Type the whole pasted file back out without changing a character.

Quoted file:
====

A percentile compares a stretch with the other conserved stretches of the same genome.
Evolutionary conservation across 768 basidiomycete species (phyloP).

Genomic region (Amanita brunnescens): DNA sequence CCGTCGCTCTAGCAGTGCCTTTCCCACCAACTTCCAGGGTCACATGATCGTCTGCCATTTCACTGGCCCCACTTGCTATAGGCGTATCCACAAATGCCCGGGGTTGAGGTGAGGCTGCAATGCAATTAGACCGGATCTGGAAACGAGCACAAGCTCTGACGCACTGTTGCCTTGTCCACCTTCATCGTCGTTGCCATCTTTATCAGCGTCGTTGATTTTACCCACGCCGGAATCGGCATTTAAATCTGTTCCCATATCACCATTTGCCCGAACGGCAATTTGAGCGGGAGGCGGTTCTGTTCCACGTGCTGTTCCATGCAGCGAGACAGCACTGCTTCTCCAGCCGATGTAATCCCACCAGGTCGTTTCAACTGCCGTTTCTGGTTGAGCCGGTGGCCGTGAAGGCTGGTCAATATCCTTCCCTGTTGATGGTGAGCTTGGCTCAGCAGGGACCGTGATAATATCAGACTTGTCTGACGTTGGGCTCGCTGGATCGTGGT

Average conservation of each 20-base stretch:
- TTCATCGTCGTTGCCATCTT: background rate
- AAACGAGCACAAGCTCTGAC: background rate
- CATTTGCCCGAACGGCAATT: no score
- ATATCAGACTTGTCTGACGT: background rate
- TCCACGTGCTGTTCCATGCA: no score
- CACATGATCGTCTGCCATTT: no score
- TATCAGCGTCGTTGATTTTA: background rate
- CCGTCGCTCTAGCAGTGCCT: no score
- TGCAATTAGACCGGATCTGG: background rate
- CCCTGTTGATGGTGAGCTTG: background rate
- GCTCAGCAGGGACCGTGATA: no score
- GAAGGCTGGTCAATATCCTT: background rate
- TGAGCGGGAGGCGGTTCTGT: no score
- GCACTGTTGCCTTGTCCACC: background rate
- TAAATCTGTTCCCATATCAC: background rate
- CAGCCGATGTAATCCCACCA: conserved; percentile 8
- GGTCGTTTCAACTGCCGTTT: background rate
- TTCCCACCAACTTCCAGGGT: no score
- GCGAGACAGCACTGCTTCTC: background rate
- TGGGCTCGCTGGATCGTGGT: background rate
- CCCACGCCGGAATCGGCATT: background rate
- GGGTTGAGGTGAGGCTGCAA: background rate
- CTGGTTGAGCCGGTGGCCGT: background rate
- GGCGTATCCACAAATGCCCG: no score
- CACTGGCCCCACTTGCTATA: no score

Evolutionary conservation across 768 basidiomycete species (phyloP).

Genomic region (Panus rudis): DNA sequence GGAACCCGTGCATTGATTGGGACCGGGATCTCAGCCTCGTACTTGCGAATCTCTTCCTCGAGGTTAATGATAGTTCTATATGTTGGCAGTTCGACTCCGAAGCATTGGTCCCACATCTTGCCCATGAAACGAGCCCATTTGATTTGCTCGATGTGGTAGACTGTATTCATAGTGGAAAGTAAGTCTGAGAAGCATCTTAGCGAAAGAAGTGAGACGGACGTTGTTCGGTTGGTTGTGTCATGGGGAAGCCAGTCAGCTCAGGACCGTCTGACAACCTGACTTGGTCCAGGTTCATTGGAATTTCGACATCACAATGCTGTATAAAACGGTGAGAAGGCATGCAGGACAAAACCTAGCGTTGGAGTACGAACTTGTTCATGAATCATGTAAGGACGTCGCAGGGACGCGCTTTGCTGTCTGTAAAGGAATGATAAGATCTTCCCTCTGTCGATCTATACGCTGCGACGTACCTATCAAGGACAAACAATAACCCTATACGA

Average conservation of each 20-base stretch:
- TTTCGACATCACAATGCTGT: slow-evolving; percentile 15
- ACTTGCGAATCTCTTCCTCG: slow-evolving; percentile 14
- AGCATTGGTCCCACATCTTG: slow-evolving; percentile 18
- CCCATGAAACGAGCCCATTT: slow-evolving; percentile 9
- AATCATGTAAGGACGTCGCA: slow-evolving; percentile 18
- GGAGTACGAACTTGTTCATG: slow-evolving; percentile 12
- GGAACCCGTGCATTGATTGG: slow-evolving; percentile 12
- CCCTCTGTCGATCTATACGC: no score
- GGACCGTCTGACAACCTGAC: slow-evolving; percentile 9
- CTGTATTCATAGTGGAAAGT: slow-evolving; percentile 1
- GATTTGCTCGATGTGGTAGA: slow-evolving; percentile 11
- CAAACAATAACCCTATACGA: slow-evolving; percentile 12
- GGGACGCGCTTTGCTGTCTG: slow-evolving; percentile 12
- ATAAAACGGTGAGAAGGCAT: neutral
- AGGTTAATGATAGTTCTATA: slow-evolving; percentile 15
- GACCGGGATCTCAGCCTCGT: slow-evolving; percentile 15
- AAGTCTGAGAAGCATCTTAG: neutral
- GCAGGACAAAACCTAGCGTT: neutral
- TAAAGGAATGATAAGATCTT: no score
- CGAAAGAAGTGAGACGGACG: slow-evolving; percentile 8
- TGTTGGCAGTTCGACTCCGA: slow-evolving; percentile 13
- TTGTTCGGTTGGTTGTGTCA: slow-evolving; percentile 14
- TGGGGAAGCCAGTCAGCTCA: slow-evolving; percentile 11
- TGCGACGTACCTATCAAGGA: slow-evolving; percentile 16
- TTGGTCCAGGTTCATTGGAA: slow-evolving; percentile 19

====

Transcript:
A percentile compares a stretch with the other conserved stretches of the same genome.
Evolutionary conservation across 768 basidiomycete species (phyloP).

Genomic region (Amanita brunnescens): DNA sequence CCGTCGCTCTAGCAGTGCCTTTCCCACCAACTTCCAGGGTCACATGATCGTCTGCCATTTCACTGGCCCCACTTGCTATAGGCGTATCCACAAATGCCCGGGGTTGAGGTGAGGCTGCAATGCAATTAGACCGGATCTGGAAACGAGCACAAGCTCTGACGCACTGTTGCCTTGTCCACCTTCATCGTCGTTGCCATCTTTATCAGCGTCGTTGATTTTACCCACGCCGGAATCGGCATTTAAATCTGTTCCCATATCACCATTTGCCCGAACGGCAATTTGAGCGGGAGGCGGTTCTGTTCCACGTGCTGTTCCATGCAGCGAGACAGCACTGCTTCTCCAGCCGATGTAATCCCACCAGGTCGTTTCAACTGCCGTTTCTGGTTGAGCCGGTGGCCGTGAAGGCTGGTCAATATCCTTCCCTGTTGATGGTGAGCTTGGCTCAGCAGGGACCGTGATAATATCAGACTTGTCTGACGTTGGGCTCGCTGGATCGTGGT

Average conservation of each 20-base stretch:
- TTCATCGTCGTTGCCATCTT: background rate
- AAACGAGCACAAGCTCTGAC: background rate
- CATTTGCCCGAACGGCAATT: no score
- ATATCAGACTTGTCTGACGT: background rate
- TCCACGTGCTGTTCCATGCA: no score
- CACATGATCGTCTGCCATTT: no score
- TATCAGCGTCGTTGATTTTA: background rate
- CCGTCGCTCTAGCAGTGCCT: no score
- TGCAATTAGACCGGATCTGG: background rate
- CCCTGTTGATGGTGAGCTTG: background rate
- GCTCAGCAGGGACCGTGATA: no score
- GAAGGCTGGTCAATATCCTT: background rate
- TGAGCGGGAGGCGGTTCTGT: no score
- GCACTGTTGCCTTGTCCACC: background rate
- TAAATCTGTTCCCATATCAC: background rate
- CAGCCGATGTAATCCCACCA: conserved; percentile 8
- GGTCGTTTCAACTGCCGTTT: background rate
- TTCCCACCAACTTCCAGGGT: no score
- GCGAGACAGCACTGCTTCTC: background rate
- TGGGCTCGCTGGATCGTGGT: background rate
- CCCACGCCGGAATCGGCATT: background rate
- GGGTTGAGGTGAGGCTGCAA: background rate
- CTGGTTGAGCCGGTGGCCGT: background rate
- GGCGTATCCACAAATGCCCG: no score
- CACTGGCCCCACTTGCTATA: no score

Evolutionary conservation across 768 basidiomycete species (phyloP).

Genomic region (Panus rudis): DNA sequence GGAACCCGTGCATTGATTGGGACCGGGATCTCAGCCTCGTACTTGCGAATCTCTTCCTCGAGGTTAATGATAGTTCTATATGTTGGCAGTTCGACTCCGAAGCATTGGTCCCACATCTTGCCCATGAAACGAGCCCATTTGATTTGCTCGATGTGGTAGACTGTATTCATAGTGGAAAGTAAGTCTGAGAAGCATCTTAGCGAAAGAAGTGAGACGGACGTTGTTCGGTTGGTTGTGTCATGGGGAAGCCAGTCAGCTCAGGACCGTCTGACAACCTGACTTGGTCCAGGTTCATTGGAATTTCGACATCACAATGCTGTATAAAACGGTGAGAAGGCATGCAGGACAAAACCTAGCGTTGGAGTACGAACTTGTTCATGAATCATGTAAGGACGTCGCAGGGACGCGCTTTGCTGTCTGTAAAGGAATGATAAGATCTTCCCTCTGTCGATCTATACGCTGCGACGTACCTATCAAGGACAAACAATAACCCTATACGA

Average conservation of each 20-base stretch:
- TTTCGACATCACAATGCTGT: slow-evolving; percentile 15
- ACTTGCGAATCTCTTCCTCG: slow-evolving; percentile 14
- AGCATTGGTCCCACATCTTG: slow-evolving; percentile 18
- CCCATGAAACGAGCCCATTT: slow-evolving; percentile 9
- AATCATGTAAGGACGTCGCA: slow-evolving; percentile 18
- GGAGTACGAACTTGTTCATG: slow-evolving; percentile 12
- GGAACCCGTGCATTGATTGG: slow-evolving; percentile 12
- CCCTCTGTCGATCTATACGC: no score
- GGACCGTCTGACAACCTGAC: slow-evolving; percentile 9
- CTGTATTCATAGTGGAAAGT: slow-evolving; percentile 1
- GATTTGCTCGATGTGGTAGA: slow-evolving; percentile 11
- CAAACAATAACCCTATACGA: slow-evolving; percentile 12
- GGGACGCGCTTTGCTGTCTG: slow-evolving; percentile 12
- ATAAAACGGTGAGAAGGCAT: neutral
- AGGTTAATGATAGTTCTATA: slow-evolving; percentile 15
- GACCGGGATCTCAGCCTCGT: slow-evolving; percentile 15
- AAGTCTGAGAAGCATCTTAG: neutral
- GCAGGACAAAACCTAGCGTT: neutral
- TAAAGGAATGATAAGATCTT: no score
- CGAAAGAAGTGAGACGGACG: slow-evolving; percentile 8
- TGTTGGCAGTTCGACTCCGA: slow-evolving; percentile 13
- TTGTTCGGTTGGTTGTGTCA: slow-evolving; percentile 14
- TGGGGAAGCCAGTCAGCTCA: slow-evolving; percentile 11
- TGCGACGTACCTATCAAGGA: slow-evolving; percentile 16
- TTGGTCCAGGTTCATTGGAA: slow-evolving; percentile 19